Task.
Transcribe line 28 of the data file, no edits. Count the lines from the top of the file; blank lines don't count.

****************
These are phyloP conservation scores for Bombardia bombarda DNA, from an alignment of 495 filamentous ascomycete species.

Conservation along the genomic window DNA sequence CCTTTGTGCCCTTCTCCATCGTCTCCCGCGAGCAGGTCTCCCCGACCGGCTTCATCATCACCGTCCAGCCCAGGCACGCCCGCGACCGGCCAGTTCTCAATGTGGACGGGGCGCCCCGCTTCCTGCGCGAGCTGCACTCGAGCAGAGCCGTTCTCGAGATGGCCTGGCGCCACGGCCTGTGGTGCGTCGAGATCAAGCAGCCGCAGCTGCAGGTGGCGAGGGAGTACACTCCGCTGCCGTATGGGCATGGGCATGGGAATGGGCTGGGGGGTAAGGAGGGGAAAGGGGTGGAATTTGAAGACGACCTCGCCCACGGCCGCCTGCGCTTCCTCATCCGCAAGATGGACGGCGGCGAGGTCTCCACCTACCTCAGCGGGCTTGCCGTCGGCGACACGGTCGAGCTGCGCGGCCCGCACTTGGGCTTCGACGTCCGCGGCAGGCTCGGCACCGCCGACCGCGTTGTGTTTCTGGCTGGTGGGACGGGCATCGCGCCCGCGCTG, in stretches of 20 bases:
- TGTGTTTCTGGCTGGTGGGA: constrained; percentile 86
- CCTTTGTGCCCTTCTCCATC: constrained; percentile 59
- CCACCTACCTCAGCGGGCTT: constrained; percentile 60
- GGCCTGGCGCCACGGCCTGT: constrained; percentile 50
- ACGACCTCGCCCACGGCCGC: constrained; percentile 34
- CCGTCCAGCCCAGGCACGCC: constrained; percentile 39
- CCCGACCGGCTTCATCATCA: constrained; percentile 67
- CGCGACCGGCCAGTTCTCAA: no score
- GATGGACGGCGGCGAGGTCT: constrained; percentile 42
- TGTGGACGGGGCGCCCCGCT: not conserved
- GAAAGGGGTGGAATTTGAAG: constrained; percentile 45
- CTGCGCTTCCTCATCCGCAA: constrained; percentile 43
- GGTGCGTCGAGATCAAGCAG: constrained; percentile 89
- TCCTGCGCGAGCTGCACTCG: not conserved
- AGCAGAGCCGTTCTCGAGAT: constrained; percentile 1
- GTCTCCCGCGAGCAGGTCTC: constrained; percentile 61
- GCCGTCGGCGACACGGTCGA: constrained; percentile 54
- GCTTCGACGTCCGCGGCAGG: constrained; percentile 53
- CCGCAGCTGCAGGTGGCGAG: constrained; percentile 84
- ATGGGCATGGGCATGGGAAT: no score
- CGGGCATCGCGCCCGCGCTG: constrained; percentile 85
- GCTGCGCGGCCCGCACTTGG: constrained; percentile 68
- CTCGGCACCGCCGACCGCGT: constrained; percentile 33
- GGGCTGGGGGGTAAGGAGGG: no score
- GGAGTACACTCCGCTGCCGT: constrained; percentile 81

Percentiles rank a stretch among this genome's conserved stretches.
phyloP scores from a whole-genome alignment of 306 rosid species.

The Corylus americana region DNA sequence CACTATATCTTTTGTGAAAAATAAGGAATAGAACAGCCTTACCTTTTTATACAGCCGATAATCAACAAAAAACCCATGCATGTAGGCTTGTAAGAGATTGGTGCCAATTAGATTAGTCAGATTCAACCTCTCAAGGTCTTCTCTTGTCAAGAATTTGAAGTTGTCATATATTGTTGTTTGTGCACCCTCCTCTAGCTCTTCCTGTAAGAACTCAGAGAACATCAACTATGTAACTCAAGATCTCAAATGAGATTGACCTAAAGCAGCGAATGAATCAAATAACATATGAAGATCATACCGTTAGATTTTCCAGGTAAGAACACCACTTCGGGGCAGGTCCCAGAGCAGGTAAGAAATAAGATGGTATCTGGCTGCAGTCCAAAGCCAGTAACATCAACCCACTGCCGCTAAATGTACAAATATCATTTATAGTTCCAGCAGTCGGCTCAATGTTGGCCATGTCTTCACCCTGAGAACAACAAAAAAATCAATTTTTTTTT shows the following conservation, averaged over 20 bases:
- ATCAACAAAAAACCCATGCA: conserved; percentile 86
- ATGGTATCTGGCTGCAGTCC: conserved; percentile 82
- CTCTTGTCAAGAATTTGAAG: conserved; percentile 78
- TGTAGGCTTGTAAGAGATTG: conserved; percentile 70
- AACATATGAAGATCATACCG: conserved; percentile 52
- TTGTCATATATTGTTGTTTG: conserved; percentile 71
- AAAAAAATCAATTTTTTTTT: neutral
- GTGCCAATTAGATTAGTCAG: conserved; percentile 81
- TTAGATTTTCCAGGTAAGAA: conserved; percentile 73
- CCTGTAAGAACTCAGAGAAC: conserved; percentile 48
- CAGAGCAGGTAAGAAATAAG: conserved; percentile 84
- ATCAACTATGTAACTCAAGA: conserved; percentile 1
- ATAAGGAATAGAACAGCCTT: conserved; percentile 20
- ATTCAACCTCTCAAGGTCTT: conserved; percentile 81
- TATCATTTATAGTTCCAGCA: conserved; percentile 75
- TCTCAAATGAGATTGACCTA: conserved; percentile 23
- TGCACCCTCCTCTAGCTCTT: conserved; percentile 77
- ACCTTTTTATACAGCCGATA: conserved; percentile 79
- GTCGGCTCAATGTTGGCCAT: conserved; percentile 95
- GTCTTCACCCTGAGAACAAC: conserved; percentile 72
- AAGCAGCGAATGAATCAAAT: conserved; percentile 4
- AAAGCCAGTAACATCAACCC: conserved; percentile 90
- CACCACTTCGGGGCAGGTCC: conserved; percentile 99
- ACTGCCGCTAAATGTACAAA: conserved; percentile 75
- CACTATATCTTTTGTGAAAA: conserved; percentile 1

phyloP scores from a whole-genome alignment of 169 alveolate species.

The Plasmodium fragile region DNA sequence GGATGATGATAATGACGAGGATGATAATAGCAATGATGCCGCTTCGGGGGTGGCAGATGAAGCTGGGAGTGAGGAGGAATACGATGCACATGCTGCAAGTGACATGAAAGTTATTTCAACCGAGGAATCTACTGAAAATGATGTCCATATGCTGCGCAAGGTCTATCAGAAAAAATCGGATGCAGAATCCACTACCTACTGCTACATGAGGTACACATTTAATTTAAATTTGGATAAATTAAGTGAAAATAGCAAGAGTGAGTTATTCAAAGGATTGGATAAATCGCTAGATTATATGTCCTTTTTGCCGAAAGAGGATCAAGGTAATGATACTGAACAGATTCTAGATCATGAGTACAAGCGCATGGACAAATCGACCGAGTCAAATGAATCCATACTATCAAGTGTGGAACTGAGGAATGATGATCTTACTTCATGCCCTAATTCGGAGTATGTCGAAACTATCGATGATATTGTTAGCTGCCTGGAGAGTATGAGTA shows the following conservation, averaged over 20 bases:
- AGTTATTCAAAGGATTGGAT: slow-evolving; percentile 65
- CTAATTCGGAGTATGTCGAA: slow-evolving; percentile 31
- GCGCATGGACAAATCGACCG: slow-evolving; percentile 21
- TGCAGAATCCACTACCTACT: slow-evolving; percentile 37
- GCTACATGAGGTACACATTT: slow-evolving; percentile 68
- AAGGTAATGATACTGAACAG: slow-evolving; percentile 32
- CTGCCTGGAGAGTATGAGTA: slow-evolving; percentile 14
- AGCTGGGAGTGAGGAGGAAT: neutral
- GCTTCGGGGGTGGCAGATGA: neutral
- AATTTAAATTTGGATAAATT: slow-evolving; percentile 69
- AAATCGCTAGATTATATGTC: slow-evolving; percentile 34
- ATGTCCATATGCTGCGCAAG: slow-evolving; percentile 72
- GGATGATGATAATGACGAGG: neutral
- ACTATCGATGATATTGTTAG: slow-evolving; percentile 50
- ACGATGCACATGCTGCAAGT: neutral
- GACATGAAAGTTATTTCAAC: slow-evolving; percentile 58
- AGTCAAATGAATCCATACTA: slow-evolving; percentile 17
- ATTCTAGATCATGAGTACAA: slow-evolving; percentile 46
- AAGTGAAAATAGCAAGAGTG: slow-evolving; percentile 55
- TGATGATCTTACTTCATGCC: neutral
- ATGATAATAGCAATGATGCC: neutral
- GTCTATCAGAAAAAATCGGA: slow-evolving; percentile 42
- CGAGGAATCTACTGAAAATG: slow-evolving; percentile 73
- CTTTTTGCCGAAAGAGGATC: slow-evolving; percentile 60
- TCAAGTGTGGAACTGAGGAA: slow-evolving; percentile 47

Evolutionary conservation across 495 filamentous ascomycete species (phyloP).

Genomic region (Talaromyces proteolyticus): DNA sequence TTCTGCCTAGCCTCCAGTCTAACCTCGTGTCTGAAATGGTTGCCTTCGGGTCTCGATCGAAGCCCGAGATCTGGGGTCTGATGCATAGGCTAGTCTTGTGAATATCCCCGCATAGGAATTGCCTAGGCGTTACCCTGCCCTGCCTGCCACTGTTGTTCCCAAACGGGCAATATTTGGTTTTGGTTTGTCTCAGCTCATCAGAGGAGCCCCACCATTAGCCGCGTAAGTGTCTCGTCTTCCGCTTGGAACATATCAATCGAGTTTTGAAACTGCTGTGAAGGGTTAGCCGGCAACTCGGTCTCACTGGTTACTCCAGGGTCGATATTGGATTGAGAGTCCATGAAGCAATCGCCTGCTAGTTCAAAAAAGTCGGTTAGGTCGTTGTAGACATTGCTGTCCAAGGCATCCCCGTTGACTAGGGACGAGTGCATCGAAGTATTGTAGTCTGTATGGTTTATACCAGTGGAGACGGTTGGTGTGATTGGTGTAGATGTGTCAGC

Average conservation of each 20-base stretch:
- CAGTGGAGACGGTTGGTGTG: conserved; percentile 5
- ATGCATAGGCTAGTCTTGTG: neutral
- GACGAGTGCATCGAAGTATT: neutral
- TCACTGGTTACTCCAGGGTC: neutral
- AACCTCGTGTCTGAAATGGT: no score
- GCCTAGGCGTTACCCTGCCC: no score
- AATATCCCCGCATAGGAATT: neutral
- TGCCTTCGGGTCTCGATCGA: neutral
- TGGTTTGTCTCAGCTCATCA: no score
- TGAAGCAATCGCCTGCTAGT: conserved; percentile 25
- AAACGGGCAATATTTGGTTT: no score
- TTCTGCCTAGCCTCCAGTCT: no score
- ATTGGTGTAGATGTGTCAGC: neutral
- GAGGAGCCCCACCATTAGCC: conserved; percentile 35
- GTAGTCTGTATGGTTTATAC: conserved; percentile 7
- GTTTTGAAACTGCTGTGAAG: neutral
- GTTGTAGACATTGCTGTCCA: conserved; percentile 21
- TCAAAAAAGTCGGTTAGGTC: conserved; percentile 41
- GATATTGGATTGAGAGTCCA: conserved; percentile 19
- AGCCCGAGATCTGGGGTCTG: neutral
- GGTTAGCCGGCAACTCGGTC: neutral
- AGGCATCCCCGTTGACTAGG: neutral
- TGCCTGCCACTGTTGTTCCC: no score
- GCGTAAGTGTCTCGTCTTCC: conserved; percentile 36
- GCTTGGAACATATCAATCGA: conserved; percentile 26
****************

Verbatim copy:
Percentiles rank a stretch among this genome's conserved stretches.